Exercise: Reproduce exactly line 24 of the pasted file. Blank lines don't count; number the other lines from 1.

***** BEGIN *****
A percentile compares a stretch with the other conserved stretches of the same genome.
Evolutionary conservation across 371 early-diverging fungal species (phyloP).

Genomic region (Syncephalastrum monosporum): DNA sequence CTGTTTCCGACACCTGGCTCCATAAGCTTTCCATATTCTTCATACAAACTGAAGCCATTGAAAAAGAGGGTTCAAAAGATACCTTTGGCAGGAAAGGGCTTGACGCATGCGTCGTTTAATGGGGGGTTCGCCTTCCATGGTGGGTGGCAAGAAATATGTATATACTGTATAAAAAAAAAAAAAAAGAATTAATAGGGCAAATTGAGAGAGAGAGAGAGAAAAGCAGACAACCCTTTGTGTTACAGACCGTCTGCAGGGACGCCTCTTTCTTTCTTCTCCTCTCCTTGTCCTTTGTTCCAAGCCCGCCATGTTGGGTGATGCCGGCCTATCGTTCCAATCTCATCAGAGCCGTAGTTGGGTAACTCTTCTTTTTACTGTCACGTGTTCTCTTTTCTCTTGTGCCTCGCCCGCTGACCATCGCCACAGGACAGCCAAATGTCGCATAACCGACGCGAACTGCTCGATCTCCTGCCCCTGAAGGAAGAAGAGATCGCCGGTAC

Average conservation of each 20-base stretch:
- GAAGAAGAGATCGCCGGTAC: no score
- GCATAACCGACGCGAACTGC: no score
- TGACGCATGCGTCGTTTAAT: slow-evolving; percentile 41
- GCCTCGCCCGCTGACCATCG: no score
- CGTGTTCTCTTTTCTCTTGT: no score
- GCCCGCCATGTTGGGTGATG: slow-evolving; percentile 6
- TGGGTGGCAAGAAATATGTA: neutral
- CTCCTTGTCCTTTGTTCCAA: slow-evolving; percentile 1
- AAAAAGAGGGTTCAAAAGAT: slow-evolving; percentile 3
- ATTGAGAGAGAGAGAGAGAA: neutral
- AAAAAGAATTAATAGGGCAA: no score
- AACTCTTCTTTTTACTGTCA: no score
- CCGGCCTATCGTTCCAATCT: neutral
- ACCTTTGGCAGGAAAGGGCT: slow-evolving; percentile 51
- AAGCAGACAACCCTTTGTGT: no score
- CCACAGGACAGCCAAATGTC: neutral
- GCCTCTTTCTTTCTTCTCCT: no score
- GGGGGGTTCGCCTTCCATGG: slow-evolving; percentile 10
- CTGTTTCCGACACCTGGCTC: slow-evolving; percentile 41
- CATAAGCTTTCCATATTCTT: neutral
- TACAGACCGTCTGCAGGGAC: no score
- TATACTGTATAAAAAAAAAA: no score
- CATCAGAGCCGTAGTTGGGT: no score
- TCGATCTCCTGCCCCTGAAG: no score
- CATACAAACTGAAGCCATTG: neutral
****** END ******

- CATAAGCTTTCCATATTCTT: neutral